Presented by Hauser & Wirth Gallery


Another participant, Yoko Ono, inevitably drew attention too. Her installation Mend Piece, conceived as far back as in 1966 and recreated multiple times since then, enjoyed success at this year’s Unlimited too. All visitors are invited to try their hand at mending broken cups assorted at the table, with everything that might come in useful (including, though not limited to glue, ropes, ribbons, and more) at the ready. Ono encourages the project’s co-creators to place the new ceramic objects on shelves on the snow-white walls of the room hosting the performance. The artist herself notes the parallels between mending and healing, commanding, “Mend with wisdom mend with love. It will mend the earth at the same time.”

The project became the signature piece for Galerie Lelong & Co at Art Basel 2018.



Yoko Ono, a photograph of Mend Piece project at Art Basel Unlimited 2018

Project presented by Galerie Lelong & Co



Yoko Ono, a photograph of Mend Piece project (ongoing since 1966)

Project presented by Galerie Lelong & Co


Ana Lupas, Christmas Trees for the Years to Come (1993)

Presented by P420 Gallery



Ibrahim Mahama, Non-Orientable Nkansa II (2017)

Presented by White Cube Gallery


Dan Graham S-Curve for St. Gallen, with its singular blending of sculpture and architecture, is worth a mention too. Graham’s artistic strategy can be described as choosing the shapes and materials (steel, wood and a two-way mirror in this case) that create the effect of ambiguous, blurred perception. When interacting with S-Curve for St. Gallen, the viewers might find it hard to tell the inner from the outer, the real from the illusory.

Graham himself compared S-Curve for St. Gallen to “geometric forms inhabited and activated by the presence of the viewer, [producing] a sense of uneasiness and psychological alienation through a constant play between feelings of inclusion and exclusion.” Graham’s S-Curve for St. Gallen invites viewers to consider the role of architecture as means of self-expression, a marker of social changes, and the lens through which we look at ourselves and others.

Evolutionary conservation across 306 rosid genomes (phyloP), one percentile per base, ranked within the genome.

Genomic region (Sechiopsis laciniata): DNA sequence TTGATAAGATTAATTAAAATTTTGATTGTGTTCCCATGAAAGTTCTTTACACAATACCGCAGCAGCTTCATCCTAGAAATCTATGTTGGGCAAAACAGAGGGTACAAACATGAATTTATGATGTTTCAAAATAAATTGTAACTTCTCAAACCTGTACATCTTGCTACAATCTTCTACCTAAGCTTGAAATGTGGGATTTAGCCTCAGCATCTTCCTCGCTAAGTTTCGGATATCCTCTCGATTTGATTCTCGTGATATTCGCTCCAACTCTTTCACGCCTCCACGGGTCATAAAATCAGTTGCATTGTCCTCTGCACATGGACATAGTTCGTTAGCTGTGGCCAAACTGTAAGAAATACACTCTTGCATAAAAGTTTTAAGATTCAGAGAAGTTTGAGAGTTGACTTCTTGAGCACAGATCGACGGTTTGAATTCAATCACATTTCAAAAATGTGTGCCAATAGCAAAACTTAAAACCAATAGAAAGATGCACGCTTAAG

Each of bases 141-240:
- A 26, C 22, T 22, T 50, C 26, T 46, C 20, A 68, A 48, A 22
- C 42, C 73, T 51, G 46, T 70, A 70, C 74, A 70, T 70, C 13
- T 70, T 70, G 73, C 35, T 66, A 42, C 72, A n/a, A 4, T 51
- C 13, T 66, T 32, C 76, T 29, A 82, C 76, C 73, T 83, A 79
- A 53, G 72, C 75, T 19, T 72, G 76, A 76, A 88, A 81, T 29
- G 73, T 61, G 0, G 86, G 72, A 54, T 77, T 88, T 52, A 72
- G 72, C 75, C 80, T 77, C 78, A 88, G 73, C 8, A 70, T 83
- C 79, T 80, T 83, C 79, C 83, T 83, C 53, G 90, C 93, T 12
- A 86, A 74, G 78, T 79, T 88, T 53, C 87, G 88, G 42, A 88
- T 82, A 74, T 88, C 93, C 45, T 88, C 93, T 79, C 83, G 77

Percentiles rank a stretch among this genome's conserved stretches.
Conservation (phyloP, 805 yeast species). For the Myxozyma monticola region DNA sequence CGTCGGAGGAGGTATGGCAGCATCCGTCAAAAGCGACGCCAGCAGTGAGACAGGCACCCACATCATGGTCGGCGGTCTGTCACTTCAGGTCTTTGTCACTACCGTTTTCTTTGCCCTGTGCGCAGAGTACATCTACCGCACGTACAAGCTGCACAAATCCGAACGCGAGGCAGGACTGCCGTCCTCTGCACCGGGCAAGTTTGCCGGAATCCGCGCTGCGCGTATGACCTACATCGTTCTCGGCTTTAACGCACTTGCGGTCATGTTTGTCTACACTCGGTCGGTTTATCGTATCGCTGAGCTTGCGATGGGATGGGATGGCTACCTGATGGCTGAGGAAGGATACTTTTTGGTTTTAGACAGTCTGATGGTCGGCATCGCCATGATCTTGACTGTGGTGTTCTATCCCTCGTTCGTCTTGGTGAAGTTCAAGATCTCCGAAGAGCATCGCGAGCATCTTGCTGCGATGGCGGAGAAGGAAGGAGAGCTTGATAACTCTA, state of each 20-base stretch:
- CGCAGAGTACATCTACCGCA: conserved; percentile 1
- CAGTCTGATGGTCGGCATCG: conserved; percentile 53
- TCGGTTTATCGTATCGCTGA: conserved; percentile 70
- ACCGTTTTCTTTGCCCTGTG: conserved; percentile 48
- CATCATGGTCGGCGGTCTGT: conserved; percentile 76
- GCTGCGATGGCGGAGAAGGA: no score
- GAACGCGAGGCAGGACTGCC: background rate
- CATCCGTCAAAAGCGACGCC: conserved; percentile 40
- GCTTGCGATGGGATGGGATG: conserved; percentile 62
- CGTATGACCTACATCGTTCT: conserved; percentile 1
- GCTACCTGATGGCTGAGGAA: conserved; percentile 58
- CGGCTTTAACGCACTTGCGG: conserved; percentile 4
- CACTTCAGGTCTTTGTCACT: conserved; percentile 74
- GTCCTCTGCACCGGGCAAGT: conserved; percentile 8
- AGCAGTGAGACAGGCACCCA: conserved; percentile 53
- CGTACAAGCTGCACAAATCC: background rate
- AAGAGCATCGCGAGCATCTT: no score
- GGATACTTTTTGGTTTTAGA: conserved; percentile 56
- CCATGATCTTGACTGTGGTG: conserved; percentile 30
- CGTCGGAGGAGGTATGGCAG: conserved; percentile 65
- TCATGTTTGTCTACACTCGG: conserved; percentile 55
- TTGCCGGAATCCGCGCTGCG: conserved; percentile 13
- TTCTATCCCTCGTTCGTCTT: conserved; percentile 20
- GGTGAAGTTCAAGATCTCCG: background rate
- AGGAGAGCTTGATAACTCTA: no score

Dan Graham, S-Curve for St. Gallen (2001)

Presented by Hauser & Wirth Gallery



Barbara Bloom, The Tip of the Iceberg (1991)

Presented by Galerie Gisela Capitain


Many viewers gravitated towards José Yaque’s installation TUMBA ABIERTA III, presented by Galleria Continua. The artist himself described the work as follows, “Open Tomb is a type of transforming archive in which we see how many natural elements, in their infinite variety (plants, seeds, fruits, leaves), are transmuted through time, and in which the important fact is not losing or gaining new qualities but showing the permanent change of things. Open Tomb is that: an invitation to see the intrinsic beauty of the constant transfiguration that is also real in ourselves.”



José Yaque, TUMBA ABIERTA III (2018)

Presented by Galleria Continua


José Yaque, TUMBA ABIERTA III (2018)

Presented by Galleria Continua


Wolfgang Laib, You Will Go Somewhere Else (1995)

Presented by Buchmann Galerie in conjunction with Konrad Fischer Galerie and Galerie Thaddaeus Ropac


Cerith Wyn Evans, Neon Forms (after Noh I) (2015)

Presented by White Cube Gallery


Lee Ufan, Relatum (Iron Field) (1969/1994/2018)

Presented by Pace Gallery


Lara Favaretto, The Man Who Fell on Earth (2016)

Presented by Galleria Franco Noero


Lara Favaretto, The Man Who Fell on Earth (2016). A fragment.

Presented by Galleria Franco Noero


To conclude, we would like to say that the section title Unlimited is a good descriptor not only of the scope of the works amassed under the pavilion’s roof, but also of the boundless desire to see, marvel and think that this section’s program elicits in each viewer through the years.